I don’t find anything to be more compelling, perplexing, challenging, exciting, or moving than art. There aren’t many spaces in life that allow for something so entirely impractical to exist. In what other arena is it acceptable to knit with excavators and telephone poles, for example? Creative thinkers and visionaries are the ones who shape culture and influence change.
“The spaces between art galleries are filled with small businesses, soccer games, bodegas, thieves, and a small woman who flaps her arms and makes cawing bird sounds.”
Interior View, Dodge Gallery, Courtesy of Kristen Dodge. Photo Credit: Tirzah Brott.
I don’t find anything to be more compelling, perplexing, challenging, exciting, or moving than art. There aren’t many spaces in life that allow for something so entirely impractical and wonderful to exist. In what other arena is it acceptable to knit with excavators and telephone poles, for example? Creative thinkers and visionaries are the ones who shape culture and influence change.
Honestly, I don’t identify as a curator, though some would say that that’s exactly what I do. I choose the artists for our program and work with them to put up strong shows. Most of our programming is made up of solo exhibitions presenting new work by the artists on our roster, but we also organize group exhibitions like our recent show, Twisted Sisters, with 30 women artists. A few times throughout the year, we invite independent curators to collaborate with us and break our seams a bit. I sought a gallery that would allow for two shows to run concurrently—each retaining its autonomy while at times encouraging links to be drawn between them.
As far as the Lower East Side is concerned, I find it to be a textured environment. The spaces between art galleries are filled with small businesses, soccer games, bodegas, thieves, and a small woman who flaps her arms and makes cawing bird sounds. It’s a place where art and life intertwine, and galleries operate less like one big island of cultural self-reflexivity and more like many small islands with young MacGyvers carving out niches. At some point, when you’ve been in business for a few years after hitting it hard with your head to the ground to get things started and steadied, you step back and look around, take a breath and gather perspective. This is where I’m at now.
Our program is diverse and sculpture is integral to it, though it’s not an exclusive focus. I’m interested in work that engages the body, whether this is through the artist’s process, the viewer’s experience, or the subject of the work—or all of the above. I believe in the intimate and rigorous relationship between the artist and their materials, that making is important. I don’t believe that conceptual and material rigor are mutually exclusive, or that one has to override the other. There is also something fundamental about work, as in labor, that feels critical to me. We can’t fully know something unless we work at it, turn it over, and get our hands dirty.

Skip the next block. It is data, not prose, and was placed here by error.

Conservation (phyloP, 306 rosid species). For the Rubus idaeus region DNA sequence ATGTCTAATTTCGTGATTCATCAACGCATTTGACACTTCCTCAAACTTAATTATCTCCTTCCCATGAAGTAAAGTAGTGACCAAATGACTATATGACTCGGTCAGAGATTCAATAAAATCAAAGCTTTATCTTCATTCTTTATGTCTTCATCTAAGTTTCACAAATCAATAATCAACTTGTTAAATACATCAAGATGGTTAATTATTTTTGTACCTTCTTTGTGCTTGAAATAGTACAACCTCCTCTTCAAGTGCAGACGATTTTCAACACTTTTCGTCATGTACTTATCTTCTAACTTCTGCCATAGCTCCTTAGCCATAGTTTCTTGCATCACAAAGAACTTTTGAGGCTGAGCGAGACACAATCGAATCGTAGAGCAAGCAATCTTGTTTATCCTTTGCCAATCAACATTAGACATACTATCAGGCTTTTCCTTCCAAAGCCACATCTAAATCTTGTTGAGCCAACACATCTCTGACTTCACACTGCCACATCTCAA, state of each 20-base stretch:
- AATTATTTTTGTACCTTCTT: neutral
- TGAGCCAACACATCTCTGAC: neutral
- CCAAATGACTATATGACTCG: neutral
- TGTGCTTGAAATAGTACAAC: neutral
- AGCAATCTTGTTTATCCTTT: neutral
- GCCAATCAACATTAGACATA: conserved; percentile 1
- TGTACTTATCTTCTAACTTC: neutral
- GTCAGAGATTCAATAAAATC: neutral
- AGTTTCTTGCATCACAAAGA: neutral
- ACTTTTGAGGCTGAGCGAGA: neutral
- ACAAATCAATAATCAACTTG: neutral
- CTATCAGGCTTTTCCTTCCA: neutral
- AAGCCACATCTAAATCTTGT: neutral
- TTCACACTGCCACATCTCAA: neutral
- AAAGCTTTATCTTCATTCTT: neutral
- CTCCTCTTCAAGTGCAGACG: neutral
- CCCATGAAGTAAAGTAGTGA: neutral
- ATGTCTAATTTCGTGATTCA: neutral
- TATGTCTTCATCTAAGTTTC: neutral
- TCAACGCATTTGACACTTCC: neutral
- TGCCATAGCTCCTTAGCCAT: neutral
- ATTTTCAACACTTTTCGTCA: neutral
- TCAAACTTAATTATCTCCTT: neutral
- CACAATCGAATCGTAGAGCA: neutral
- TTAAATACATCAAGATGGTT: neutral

The stereotype of LES galleries is that they act like they don’t give a shit. The idea of such an attitude deeply irritates me. This is a business that is demanding, filled with risk, and requires taking ownership of your vision. Anyone who runs a gallery and is able to keep running their gallery is a workaholic and gives innumerable shits about what they are doing.
I am not interested in being elsewhere anytime soon. I love our space and am very happy that we have a long-term lease. I expect to continue to grow and will decide how this our growth manifests when the time comes.
In all, I am interested in art that either challenges or moves me. To me, the best artists make work that I can’t turn away from, can’t get enough of, and don’t fully understand. There has been talk recently about the responsibility of artists to make important and therefore political work. Politics are critical but being human is multifaceted. I believe being an artist means taking on incredible risk- and the best art shows us new ways of seeing and experiencing life. It changes you. I am of the mind that being an artist is itself political.